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On the Concavity of the Consumption Function

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  • Carroll, Christopher D
  • Kimball, Miles S

Abstract

Zeldes (1989) Carroll (1992; 1993), and others have shown that optimal consumption behavior for consumers facing income uncertainty can be remarkably different from the certainty-equivalent case. Carroll (1992; 1993) observes that many of the differences can be attributed to the concavity of the consumption function under uncertainty, but he does not describe the conditions under which the consumption function will be concave. We show that if labor income is stochastic, the consumption function will be concave for many commonly used utility functions, and if both labor income and capital income are stochastic, the consumption function is concave for an even broader group of utility functions.
(This abstract was borrowed from another version of this item.)
(This abstract was borrowed from another version of this item.)

Suggested Citation

  • Carroll, Christopher D & Kimball, Miles S, 1996. "On the Concavity of the Consumption Function," Econometrica, Econometric Society, vol. 64(4), pages 981-992, July.
  • Handle: RePEc:ecm:emetrp:v:64:y:1996:i:4:p:981-92
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    References listed on IDEAS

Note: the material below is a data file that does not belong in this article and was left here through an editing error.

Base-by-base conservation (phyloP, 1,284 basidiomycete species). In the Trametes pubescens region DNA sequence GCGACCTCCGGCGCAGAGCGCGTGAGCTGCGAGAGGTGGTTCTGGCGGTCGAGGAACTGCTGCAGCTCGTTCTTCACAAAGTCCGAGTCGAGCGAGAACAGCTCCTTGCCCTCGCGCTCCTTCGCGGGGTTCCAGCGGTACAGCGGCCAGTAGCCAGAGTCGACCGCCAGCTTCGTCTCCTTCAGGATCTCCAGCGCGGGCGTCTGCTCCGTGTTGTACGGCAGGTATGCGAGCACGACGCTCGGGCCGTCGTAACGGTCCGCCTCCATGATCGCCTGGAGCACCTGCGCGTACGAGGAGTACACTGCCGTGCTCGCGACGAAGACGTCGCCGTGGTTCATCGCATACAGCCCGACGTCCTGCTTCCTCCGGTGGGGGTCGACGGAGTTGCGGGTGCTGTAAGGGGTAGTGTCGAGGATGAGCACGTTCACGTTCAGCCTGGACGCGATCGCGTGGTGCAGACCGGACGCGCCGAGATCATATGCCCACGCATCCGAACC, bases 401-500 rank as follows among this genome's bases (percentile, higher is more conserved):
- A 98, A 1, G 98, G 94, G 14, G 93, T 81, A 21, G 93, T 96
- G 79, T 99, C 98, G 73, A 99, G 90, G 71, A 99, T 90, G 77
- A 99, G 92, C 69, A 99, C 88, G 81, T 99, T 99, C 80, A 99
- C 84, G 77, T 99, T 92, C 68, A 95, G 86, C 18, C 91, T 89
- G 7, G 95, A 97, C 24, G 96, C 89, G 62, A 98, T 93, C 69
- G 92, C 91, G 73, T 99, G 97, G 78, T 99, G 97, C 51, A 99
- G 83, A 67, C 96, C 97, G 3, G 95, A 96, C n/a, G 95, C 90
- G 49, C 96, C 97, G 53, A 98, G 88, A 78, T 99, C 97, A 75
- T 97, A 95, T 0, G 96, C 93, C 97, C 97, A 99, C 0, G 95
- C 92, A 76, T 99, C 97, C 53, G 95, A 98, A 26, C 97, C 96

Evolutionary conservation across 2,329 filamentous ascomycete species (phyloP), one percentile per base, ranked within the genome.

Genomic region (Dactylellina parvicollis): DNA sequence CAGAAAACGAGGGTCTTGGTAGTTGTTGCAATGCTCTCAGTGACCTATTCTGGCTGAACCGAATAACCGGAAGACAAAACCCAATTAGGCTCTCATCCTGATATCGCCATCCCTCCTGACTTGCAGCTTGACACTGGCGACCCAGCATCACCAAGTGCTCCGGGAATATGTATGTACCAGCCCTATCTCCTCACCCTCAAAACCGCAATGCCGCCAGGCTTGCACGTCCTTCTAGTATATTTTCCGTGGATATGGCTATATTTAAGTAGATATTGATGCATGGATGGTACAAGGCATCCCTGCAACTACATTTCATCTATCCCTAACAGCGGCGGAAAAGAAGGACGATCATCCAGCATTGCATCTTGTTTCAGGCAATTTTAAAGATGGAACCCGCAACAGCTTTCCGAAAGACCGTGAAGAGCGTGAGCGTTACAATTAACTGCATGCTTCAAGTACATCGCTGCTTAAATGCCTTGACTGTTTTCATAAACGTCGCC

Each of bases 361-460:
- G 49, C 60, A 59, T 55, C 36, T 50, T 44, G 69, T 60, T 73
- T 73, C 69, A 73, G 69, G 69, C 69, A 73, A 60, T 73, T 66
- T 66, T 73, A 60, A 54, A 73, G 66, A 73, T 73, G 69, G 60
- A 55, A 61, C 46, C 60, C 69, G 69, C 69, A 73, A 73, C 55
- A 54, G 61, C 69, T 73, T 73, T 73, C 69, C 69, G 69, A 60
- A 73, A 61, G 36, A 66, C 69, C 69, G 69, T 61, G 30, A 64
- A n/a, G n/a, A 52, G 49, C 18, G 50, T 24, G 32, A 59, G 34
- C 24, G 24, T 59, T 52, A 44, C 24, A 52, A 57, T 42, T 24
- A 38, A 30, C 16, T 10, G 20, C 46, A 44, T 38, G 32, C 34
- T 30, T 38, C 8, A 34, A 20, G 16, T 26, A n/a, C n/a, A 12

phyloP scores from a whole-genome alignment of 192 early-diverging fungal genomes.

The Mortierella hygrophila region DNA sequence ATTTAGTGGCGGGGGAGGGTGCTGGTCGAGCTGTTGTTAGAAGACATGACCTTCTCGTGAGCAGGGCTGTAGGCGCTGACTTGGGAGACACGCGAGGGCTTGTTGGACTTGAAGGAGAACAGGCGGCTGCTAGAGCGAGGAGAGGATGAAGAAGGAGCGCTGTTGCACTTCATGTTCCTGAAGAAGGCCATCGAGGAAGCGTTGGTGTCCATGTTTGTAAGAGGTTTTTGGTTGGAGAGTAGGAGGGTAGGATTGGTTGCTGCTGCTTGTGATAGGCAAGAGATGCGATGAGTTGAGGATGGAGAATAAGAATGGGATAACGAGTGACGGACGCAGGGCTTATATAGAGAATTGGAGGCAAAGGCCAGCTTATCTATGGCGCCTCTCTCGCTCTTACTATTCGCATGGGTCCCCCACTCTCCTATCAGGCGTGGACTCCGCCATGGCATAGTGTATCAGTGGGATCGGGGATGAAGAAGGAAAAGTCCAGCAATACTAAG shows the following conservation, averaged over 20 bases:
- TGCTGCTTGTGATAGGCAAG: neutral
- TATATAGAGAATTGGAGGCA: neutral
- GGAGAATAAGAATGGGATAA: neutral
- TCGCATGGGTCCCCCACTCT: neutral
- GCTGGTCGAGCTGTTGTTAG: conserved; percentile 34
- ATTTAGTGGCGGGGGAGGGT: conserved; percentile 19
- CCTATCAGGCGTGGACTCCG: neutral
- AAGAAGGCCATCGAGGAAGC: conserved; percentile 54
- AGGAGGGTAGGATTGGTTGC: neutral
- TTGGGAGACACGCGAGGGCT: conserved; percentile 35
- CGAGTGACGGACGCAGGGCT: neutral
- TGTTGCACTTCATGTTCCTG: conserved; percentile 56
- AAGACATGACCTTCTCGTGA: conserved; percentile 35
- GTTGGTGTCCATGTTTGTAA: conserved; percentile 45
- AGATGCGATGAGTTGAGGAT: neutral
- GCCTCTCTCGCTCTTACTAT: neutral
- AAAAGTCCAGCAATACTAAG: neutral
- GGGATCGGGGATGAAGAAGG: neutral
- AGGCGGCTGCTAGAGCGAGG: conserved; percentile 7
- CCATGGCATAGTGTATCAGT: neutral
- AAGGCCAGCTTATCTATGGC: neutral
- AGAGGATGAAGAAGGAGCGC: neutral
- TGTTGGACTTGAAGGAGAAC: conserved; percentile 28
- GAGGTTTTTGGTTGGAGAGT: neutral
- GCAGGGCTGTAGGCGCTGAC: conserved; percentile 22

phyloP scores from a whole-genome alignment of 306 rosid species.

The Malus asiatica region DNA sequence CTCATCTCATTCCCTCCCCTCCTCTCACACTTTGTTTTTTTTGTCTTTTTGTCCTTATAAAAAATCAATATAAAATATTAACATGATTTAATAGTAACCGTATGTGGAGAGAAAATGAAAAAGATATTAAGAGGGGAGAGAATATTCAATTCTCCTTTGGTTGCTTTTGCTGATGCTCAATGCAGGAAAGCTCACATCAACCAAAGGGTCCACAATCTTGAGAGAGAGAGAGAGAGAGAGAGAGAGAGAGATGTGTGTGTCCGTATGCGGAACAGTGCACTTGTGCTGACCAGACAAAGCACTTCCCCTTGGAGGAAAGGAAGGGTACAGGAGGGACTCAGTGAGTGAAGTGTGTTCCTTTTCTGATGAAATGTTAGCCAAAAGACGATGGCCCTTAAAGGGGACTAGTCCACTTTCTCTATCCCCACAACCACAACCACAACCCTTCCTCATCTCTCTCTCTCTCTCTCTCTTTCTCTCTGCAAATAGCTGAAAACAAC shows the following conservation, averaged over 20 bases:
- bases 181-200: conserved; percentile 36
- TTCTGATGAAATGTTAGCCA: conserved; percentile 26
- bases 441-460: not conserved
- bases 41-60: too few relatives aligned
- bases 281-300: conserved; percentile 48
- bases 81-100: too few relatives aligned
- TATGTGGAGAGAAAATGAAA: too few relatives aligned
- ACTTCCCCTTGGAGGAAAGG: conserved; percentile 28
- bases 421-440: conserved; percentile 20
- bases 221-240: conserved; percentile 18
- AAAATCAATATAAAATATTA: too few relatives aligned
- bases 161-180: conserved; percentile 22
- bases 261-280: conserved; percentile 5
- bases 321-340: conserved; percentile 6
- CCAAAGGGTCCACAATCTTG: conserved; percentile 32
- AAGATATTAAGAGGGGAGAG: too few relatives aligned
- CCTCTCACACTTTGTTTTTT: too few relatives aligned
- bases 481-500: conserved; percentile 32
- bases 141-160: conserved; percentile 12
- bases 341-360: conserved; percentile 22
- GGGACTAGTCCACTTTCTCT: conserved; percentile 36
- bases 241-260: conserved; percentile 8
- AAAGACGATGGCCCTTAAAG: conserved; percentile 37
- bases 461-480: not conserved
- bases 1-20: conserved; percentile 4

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    1. Christopher D. Carroll, 1997. "Buffer-Stock Saving and the Life Cycle/Permanent Income Hypothesis," The Quarterly Journal of Economics, Oxford University Press, vol. 112(1), pages 1-55.
    2. Neave, Edwin H., 1971. "Multiperiod consumption-investment decisions and risk preference," Journal of Economic Theory, Elsevier, vol. 3(1), pages 40-53, March.
    3. Stephen P. Zeldes, 1989. "Optimal Consumption with Stochastic Income: Deviations from Certainty Equivalence," The Quarterly Journal of Economics, Oxford University Press, vol. 104(2), pages 275-298.
    4. Miles S. Kimball, 1990. "Precautionary Saving and the Marginal Propensity to Consume," NBER Working Papers 3403, National Bureau of Economic Research, Inc.
    5. Christopher D. Carroll, 1992. "The Buffer-Stock Theory of Saving: Some Macroeconomic Evidence," Brookings Papers on Economic Activity, Economic Studies Program, The Brookings Institution, vol. 23(2), pages 61-156.
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